2. ^ Bailey, Brandon (October 15, 2010). "Charles Liang, founder, Super Micro Computer". Mercury News. Retrieved September 2, 2017.
  3. ^ Morgan, Timothy Prickett (September 12, 2017). "Surfing On Tech Waves With Supermicro". The Next Platform. Retrieved September 2, 2017.
  4. ^ Cutress, Dr. Ian (May 13, 2020). "The Supermicro H11DSi Motherboard Mini-Review: The Sole Dual EPYC Solution". Retrieved September 6, 2021.
  5. ^ Moss, Sebastian (February 7, 2017). "Supermicro puts 30,000+ blades in [Intel's] PUE 1.06 data center". Retrieved September 2, 2017.
  6. ^ "Supermicro Supercomputer Ranked #1 in Green500". Tom's IT Pro. December 4, 2013. Retrieved October 12, 2017.
  7. ^ a b Staff, BF (March 8, 2017). "Supermicro Expands Silicon Valley Manufacturing HQ". Business Facilities. Retrieved October 12, 2017.
  8. ^ "Super Micro opens 182000 square foot expansion near San Jose HQ". Silicon Valley Business Journal. Retrieved October 5, 2018.
  9. ^ "History of 750 Ridder Park Drive". 750 Ridder Park Drive. History San José.
  10. ^ "The Loggia Pendant". 750 Ridder Park Drive. History San José. Retrieved June 18, 2018.
  11. ^ Pizarro, Sal (September 26, 2014). "Pizarro: A bittersweet farewell to the old Mercury News building". San Jose Mercury News. Bay Area News Group.
  12. ^ a b Robertson, Jordan; Riley, Michael (October 4, 2018). "The Big Hack: How China Used a Tiny Chip to Infiltrate U.S. Companies". Bloomberg Businessweek. Archived from the original on October 4, 2018.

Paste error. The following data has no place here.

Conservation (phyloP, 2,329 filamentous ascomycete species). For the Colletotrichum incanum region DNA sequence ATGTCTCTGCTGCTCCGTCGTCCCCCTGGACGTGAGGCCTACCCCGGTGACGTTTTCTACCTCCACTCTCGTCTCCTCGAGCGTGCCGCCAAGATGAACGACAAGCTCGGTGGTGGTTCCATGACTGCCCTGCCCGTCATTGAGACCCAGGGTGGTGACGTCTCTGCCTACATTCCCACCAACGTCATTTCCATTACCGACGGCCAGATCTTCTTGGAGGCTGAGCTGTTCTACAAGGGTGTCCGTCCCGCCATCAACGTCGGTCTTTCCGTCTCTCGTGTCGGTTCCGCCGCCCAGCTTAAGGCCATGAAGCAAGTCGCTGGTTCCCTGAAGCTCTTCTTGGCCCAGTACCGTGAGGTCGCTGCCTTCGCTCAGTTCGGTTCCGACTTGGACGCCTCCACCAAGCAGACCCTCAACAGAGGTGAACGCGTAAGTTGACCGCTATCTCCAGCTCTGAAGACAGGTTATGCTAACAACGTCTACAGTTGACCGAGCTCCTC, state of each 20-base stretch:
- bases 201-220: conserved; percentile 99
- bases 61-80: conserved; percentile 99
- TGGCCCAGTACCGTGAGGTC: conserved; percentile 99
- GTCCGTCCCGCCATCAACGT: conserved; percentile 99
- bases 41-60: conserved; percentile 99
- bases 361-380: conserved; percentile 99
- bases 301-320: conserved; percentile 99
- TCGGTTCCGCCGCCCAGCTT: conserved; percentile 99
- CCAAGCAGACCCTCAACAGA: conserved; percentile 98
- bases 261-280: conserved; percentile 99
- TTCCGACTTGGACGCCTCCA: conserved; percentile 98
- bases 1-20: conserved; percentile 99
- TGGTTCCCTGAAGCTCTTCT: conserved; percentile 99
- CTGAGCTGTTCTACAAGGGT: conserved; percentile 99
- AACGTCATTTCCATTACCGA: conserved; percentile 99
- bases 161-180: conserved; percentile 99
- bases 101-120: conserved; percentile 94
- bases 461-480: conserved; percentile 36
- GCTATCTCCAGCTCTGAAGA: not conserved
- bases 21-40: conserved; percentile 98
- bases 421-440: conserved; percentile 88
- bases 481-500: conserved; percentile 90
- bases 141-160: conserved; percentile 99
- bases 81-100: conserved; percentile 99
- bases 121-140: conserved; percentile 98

13. ^ a b Osborne, Charlie. "Apple, Amazon deny claims Chinese spies implanted backdoor chips in company hardware: report". ZDNet. Retrieved October 4, 2018.
  14. ^ "Chinese spies reportedly inserted microchips into servers used by Apple, Amazon, and others". The Verge. Retrieved October 4, 2018.
  15. ^ "The Big Hack: Statements From Amazon, Apple, Supermicro, and the Chinese Government". Bloomberg News. October 4, 2018. Retrieved October 4, 2018.
  16. ^ "Bloomberg stands by Chinese chip story as Apple, Amazon ratchet up denials". Ars Technica. Retrieved October 7, 2018.
  17. ^ Osborne, Charlie. "Security researcher source in Supermicro chip hack report casts doubt on story". ZDNet. Retrieved October 9, 2018.
  18. ^
  19. ^ "Supermicro says it's hunting for Chinese spy chips on motherboards". South China Morning Post. October 23, 2018. Retrieved October 23, 2018.
  20. ^ "New evidence of hacked Supermicro hardware found in U.S. telecom". Retrieved October 9, 2018.
  21. ^ "A new twist in Bloomberg's 'spy chip' report implicates U.S. telecom". TechCrunch. Retrieved October 9, 2018.
  22. ^ Kennedy, Patrick (October 9, 2018). "Yossi Appleboum on How Bloomberg is Positioning His Research Against Supermicro". STH. Retrieved October 11, 2018.
  23. ^ Prang, Allison (October 22, 2018). "Super Micro Computer Denies Malicious Chip Report, Says It Is Conducting Review Anyway". Wall Street Journal. ISSN 0099-9660. Retrieved October 24, 2018.
  24. ^ Robertson, Jordan; Riley, Michael (February 12, 2021). "The Long Hack: How China Exploited a U.S. Tech Supplier". Bloomberg Businessweek. Retrieved February 17, 2021.
  25. ^ "Technologie-overdracht aan China". Argos (in Dutch). Retrieved December 12, 2021.
  26. ^ "Addition of Certain Entities to the Entity List; Revision of Existing Entries on the Entity List". Federal Register. Retrieved December 12, 2021.
  27. ^ "Xinjiang Production and Construction Corps Public Security "Internet + Government Service" Platform Project Server Equipment Procurement". Retrieved December 12, 2021.
  28. ^ Eikelenboom, Siem; Bruijn, Annebelle de (September 8, 2021). "Omstreden studies van Erasmus MC-onderzoeker met dna Oeigoeren worden teruggetrokken". Follow the Money (in Dutch). Retrieved December 12, 2021.
  29. ^